When you choose your seat in a meeting room, you're choosing more than a place to park yourself. You're making a choice that can affect your role in the meeting and your ability to influence its outcome. Here's Part II of a collection of tips for choosing your seat strategically. See "Take Any Seat: I," Point Lookout for May 26, 2004, for more.
- Know the room's "sweet spot"
- Most rooms have a sweet spot — the seat with the most secure rear area, and the best view of the doors, windows, whiteboards, projection screen, video screen and the other attendees. As Chair, sit in the sweet spot, because it usually provides the most advantageous position for influencing the flow of the meeting. If you aren't chairing, and if you arrive before the Chair, it's best to avoid the sweet spot. In some cultures, sitting there is disrespectful, and even where it isn't, you could be asked to move.
- Sit in view of anyone you want to influence
- Eye contact is a tool of influence. If you anticipate exchanges with someone in particular, sit where you can both see each other. If you aren't chairing, sit so that the Chair is in your partner's field of view when you are — some of the power of the Chair might rub off on you.
- If Power attends the meeting, use care
- Sometimes powerful people, other than the Chair, attend the meeting. When you sit close to Power, you can pick up some of it. That might be helpful, depending upon your goals. Be conscious of the choice.
- Sit high
- Sit upright — a high position is a more powerful position. Choose a seat that's relatively high, or adjust your seat so that you sit high. If you do adjust your seat, do it subtly.
- Sitting along the wall is OK — maybe
- Some rooms Eye contact is
a tool of influencehave a central table and seats along the walls. If you don't want or need to be an active participant, it's fine to sit along the wall, but otherwise, find a seat at the table.
- Sit for networking
- Sit beside anyone you want to network with. On breaks, and at meeting's end, being close makes it easier to chat. Sitting on the "door side" makes chatting even easier and more natural when the meeting breaks up.
- Plan your exit
- If you think you might leave early, arrive early enough to choose a seat with an easy exit. If you arrive late, the "exit row" seating might already be occupied.
Sometimes other attendees sit in configurations that make it impossible to execute some of these tactics. These devices provide only a slight edge, so when you can't use them, you might just have to be a little more brilliant than you normally are. Or watch and learn. Top Next Issue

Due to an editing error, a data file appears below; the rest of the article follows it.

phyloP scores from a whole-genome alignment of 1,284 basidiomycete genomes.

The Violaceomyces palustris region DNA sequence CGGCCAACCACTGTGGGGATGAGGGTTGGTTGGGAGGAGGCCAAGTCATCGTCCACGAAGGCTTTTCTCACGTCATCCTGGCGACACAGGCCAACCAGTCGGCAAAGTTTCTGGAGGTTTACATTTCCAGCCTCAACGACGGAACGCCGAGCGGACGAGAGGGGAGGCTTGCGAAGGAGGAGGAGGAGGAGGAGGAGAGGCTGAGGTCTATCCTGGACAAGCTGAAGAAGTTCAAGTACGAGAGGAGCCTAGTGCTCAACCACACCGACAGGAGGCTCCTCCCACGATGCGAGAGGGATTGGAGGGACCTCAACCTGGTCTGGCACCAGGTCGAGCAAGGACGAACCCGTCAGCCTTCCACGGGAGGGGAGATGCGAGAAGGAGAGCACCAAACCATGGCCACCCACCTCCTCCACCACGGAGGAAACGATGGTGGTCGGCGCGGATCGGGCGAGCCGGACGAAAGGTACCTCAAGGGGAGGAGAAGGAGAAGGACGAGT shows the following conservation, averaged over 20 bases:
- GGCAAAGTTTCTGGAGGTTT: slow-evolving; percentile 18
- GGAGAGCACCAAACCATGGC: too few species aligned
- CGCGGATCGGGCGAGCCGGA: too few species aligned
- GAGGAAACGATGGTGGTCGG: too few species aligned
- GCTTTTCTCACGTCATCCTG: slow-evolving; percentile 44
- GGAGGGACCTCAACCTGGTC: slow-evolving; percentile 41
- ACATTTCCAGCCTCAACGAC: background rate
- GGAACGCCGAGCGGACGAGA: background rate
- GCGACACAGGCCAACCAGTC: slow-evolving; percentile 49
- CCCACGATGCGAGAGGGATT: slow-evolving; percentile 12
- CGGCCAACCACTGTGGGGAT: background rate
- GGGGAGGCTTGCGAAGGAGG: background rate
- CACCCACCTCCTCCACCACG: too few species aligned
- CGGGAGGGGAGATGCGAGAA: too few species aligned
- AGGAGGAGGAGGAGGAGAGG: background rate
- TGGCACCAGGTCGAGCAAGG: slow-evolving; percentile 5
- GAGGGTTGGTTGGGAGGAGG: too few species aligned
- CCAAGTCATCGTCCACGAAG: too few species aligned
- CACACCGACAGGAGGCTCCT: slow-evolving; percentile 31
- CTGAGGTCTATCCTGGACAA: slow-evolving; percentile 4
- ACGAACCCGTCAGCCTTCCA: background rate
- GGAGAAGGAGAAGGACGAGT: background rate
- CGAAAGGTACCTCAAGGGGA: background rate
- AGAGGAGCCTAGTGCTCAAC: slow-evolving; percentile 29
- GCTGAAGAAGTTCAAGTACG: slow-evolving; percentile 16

Do you spend
your days scurrying from meeting to meeting? Do you ever wonder if all these meetings are really necessary? (They aren't) Or whether there isn't some better way to get this work done? (There is) Read 101 Tips for Effective Meetings to learn how to make meetings much more productive and less stressful — and a lot more rare. Order Now!
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More articles on Personal, Team, and Organizational Effectiveness:
- Discussus Interruptus
- You're chairing a meeting, and to your dismay, things get out of hand. People interrupt each other so
often that nobody can complete a thought, and some people dominate the meeting. What can you do?
- Decisions, Decisions: II
- Most of us have participated in group decision-making. The process can be frustrating and painful, but
it can also be thrilling. What processes do groups use to make decisions?
- How to Reject Expert Opinion: II
- When groups of decision-makers confront complex problems, and they receive opinions from recognized
experts, those opinions sometimes conflict with the group's own preferences. What tactics do groups
use to reject the opinions of people with relevant expertise?
- Communication Refactoring in Organizations
- Inadequate communication between units of large organizations is one factor that maintains the dysfunction
of "silo" structures in large organizations, limiting their ability to act coherently. Communication
refactoring can help large organizations to see themselves as wholes.
- How to Waste Time in Meetings
- Nearly everyone hates meetings. The main complaint: they're mostly a waste of time. The main cause:
us. Here's a field manual for people who want to waste even more time.
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- And on December 26: Embarrassment, Shame, and Guilt at Work: Coping
- Coping effectively with feelings of embarrassment, shame, or guilt is the path to recovering a sense of balance that's the foundation of clear thinking. And thinking clearly at work is important if you want to avoid feeling embarrassment, shame, or guilt. Available here and by RSS on December 26.
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- The Power Affect: How We Express Our Personal Power
- Many people who possess real organizational power have a characteristic demeanor. It's the way they project their presence. I call this the power affect. Some people — call them power pretenders — adopt the power affect well before they attain significant organizational power. Unfortunately for their colleagues, and for their organizations, power pretenders can attain organizational power out of proportion to their merit or abilities. Understanding the power affect is therefore important for anyone who aims to attain power, or anyone who works with power pretenders. Read more about this program.
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